Rising ticket prices are costing Australians more than just money. Our cultural climate is in crisis | Culture

The poet Mary Oliver once described art as being like “bread in the pockets of the hungry”. But the cost-of-living crisis – nicknamed “cozzy livs” by a younger generation who know that if you can’t change something, you can at least give it a name on your own terms – has come for both our groceries and our art. What happens when you can’t afford either?

The prices of live events, from theatre shows to musicals and gigs, have been steadily rising for years, particularly in the aftermath of Covid. Laneway festival tickets increased by $20 this year, while Vivid, one of the key events in Sydney’s calendar, started charging entry for select light shows. Events that were once free are free no longer and it’s not uncommon to pay hundreds of dollars for international acts. The battering that Taylor Swift fans recently took while waiting hours to buy tickets to her Australian tour is but one example, with fans forking out hundreds for seats up in the gods. Demand for stadium tours is at an all-time high and punters are paying through the teeth as a result.

As Mixdown reports, there has been a 19% increase in the cost of tickets bought through Live Nation globally in the last year, with the promotion company’s CEO, Michael Rapino, suggesting those prices are only going to rise in line with demand. There has been a proliferation of “flexible ticket pricing” options recently, where ticket prices increase with demand – the route that Splendour in the Grass went down for the first time this year.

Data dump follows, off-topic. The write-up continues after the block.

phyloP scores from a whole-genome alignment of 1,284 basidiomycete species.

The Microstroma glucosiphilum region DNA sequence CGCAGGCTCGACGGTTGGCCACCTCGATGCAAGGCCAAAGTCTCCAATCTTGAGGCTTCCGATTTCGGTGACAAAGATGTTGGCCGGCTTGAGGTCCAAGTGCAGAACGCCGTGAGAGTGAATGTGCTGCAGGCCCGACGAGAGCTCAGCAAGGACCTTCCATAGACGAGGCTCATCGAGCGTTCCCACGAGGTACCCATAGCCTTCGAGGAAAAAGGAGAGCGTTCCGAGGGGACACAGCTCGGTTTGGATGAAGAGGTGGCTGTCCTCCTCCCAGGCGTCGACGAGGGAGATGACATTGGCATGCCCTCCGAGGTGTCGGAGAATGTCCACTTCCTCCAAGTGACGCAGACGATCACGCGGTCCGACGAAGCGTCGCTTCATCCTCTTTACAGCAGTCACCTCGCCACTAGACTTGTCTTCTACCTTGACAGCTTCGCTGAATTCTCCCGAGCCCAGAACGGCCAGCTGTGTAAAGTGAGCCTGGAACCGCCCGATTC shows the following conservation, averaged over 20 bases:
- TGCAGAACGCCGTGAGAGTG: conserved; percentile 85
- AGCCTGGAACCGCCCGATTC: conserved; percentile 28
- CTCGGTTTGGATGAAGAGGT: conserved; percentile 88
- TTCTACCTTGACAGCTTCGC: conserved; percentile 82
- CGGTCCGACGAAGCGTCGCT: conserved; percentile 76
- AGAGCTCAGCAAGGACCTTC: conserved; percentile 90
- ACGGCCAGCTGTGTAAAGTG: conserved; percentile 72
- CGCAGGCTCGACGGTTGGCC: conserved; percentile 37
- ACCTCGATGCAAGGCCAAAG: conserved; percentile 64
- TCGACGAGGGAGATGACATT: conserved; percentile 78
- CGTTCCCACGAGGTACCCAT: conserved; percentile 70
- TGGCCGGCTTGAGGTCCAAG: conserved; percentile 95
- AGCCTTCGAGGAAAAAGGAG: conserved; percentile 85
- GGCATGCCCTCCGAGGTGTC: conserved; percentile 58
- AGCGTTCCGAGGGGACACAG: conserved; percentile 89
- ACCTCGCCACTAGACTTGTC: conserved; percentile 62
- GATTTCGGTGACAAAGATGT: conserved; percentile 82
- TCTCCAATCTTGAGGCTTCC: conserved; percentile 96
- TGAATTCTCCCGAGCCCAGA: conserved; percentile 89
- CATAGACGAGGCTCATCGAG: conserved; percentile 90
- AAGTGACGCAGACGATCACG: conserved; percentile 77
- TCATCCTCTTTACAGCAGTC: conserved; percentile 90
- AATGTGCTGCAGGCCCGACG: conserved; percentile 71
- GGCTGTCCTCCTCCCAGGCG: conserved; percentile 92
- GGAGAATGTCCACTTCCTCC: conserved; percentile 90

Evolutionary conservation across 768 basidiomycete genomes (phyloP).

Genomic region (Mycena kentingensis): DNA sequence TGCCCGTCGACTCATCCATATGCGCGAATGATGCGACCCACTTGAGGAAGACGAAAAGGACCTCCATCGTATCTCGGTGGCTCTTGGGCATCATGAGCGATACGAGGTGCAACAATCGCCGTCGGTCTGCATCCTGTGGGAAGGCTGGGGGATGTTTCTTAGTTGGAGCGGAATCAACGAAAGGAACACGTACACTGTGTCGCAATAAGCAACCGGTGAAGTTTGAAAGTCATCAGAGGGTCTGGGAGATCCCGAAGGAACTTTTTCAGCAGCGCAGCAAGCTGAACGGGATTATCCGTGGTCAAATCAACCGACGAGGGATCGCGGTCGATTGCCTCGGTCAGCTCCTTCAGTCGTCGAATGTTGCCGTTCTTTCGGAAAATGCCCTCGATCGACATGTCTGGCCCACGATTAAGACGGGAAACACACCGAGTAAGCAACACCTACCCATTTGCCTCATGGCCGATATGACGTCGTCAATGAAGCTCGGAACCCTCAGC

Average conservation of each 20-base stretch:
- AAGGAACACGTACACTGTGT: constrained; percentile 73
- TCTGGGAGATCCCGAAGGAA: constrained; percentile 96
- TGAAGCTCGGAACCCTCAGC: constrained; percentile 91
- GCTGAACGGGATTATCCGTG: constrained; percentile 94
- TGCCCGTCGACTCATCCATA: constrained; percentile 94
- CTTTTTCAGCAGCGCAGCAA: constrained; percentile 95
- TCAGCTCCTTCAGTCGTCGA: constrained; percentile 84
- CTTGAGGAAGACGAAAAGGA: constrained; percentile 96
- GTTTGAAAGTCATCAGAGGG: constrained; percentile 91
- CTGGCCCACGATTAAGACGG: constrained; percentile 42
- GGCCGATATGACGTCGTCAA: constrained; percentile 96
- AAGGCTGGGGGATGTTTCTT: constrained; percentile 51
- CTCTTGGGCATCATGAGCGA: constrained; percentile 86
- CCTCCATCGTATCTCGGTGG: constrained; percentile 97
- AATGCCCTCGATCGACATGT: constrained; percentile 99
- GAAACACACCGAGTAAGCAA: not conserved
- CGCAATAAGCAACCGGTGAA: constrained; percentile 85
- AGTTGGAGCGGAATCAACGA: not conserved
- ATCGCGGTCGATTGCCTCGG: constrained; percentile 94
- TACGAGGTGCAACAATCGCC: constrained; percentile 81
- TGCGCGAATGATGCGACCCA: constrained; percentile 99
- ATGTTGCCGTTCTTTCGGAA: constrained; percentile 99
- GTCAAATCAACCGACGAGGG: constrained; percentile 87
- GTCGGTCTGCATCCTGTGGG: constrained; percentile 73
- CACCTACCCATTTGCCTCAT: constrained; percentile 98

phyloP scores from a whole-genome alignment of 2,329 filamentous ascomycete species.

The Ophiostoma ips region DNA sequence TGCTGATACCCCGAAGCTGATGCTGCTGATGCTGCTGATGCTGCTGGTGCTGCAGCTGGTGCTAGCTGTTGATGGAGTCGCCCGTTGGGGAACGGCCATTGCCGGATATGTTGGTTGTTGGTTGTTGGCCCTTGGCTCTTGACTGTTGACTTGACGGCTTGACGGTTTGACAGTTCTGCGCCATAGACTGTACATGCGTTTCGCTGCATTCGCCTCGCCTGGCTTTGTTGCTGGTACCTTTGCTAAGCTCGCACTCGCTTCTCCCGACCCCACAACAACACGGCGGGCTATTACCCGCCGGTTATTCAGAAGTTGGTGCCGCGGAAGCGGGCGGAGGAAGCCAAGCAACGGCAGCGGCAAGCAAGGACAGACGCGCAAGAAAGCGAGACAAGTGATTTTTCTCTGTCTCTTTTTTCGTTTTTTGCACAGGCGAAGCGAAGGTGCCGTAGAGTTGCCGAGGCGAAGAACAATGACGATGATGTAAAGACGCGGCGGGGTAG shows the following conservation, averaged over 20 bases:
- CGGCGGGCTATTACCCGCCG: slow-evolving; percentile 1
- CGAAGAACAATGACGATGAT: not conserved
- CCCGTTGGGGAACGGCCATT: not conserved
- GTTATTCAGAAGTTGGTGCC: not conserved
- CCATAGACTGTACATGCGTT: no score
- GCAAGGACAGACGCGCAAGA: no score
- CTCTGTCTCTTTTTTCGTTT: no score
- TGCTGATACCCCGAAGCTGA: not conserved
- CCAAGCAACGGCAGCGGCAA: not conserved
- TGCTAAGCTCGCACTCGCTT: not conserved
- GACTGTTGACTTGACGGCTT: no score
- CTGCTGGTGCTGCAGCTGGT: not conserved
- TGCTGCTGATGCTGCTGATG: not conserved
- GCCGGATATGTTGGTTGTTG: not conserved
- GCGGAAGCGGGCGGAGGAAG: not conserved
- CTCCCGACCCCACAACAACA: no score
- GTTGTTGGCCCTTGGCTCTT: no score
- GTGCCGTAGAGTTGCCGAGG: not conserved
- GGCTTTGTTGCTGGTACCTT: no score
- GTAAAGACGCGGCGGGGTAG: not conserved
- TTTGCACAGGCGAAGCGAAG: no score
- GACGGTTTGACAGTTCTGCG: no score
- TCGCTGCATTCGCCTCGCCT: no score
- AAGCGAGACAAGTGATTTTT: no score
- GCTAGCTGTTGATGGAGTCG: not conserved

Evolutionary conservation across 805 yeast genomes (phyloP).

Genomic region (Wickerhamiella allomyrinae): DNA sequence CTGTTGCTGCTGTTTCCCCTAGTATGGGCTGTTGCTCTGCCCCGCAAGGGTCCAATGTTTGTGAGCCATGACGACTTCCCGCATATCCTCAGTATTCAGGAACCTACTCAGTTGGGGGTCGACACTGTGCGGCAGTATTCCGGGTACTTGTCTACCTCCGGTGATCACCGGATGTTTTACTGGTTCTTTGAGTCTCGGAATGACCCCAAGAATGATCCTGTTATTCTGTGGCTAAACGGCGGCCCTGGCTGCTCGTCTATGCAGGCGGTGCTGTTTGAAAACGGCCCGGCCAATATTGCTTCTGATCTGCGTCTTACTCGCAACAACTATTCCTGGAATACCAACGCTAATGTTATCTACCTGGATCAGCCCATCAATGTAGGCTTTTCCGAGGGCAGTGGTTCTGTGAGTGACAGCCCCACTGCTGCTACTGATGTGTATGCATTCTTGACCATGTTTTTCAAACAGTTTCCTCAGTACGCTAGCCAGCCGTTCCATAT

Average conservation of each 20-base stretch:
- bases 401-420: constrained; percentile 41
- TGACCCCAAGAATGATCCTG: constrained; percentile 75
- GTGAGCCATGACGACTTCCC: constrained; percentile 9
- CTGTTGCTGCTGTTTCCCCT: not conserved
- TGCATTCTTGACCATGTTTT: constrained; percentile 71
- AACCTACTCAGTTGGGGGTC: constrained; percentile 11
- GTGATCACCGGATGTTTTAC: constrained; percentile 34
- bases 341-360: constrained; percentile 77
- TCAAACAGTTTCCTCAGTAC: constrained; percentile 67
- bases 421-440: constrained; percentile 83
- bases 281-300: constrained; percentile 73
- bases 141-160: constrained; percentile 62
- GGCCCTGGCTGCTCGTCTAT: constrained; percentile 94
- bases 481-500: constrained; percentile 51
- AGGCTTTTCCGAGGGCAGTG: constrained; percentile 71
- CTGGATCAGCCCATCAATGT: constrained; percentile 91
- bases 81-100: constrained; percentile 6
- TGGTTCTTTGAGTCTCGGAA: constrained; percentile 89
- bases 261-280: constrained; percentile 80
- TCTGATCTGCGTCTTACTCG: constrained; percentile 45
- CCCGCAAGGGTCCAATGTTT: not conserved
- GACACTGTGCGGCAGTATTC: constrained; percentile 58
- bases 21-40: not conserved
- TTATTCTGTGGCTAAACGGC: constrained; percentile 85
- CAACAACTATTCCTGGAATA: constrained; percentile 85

Evelyn Richardson, the chief executive of Live Performance Australia, attributes the rise to three main factors: rising production costs, skill shortages and a change in consumer behaviour. “With ticket pricing, you always have to understand the context of tickets being sold,” she says. “The cost of freighting has gone up phenomenally. We move concerts around all the time … and moving costs have gone up significantly, coming out of Covid due to supply chain disruption.”

According to Richardson, production costs have generally gone up by 30% to 40%, sometimes even 50%. But while it’s more expensive to put on a show, promoters are having to recoup costs without the security of presales: people these days are buying tickets at the last minute, if they can afford to buy them at all.

“People are making decisions about how many events they go to,” Richardson says. “You would expect that in an economically challenging time … So now, when you’re putting on a tour and you’re looking at a massive rise in production costs, you can’t recoup just by putting up your ticket prices.”

Rent plays a part in this story too, as it does in every story of current financial strain. Venues are facing rising interest rates, as well as a new generation of attendees who drink less and therefore spend less money at shows. The shutting of Melbourne’s beloved live music venue The Tote, not to mention the increasingly complicated saga surrounding an attempt to revive it, point to the way that real estate is tangled up in all of this. The Tote was “priced for development”, one of its potential new owners said, leading to its steep $3m price tag, and making the venue one more casualty in an increasingly hostile war on renters.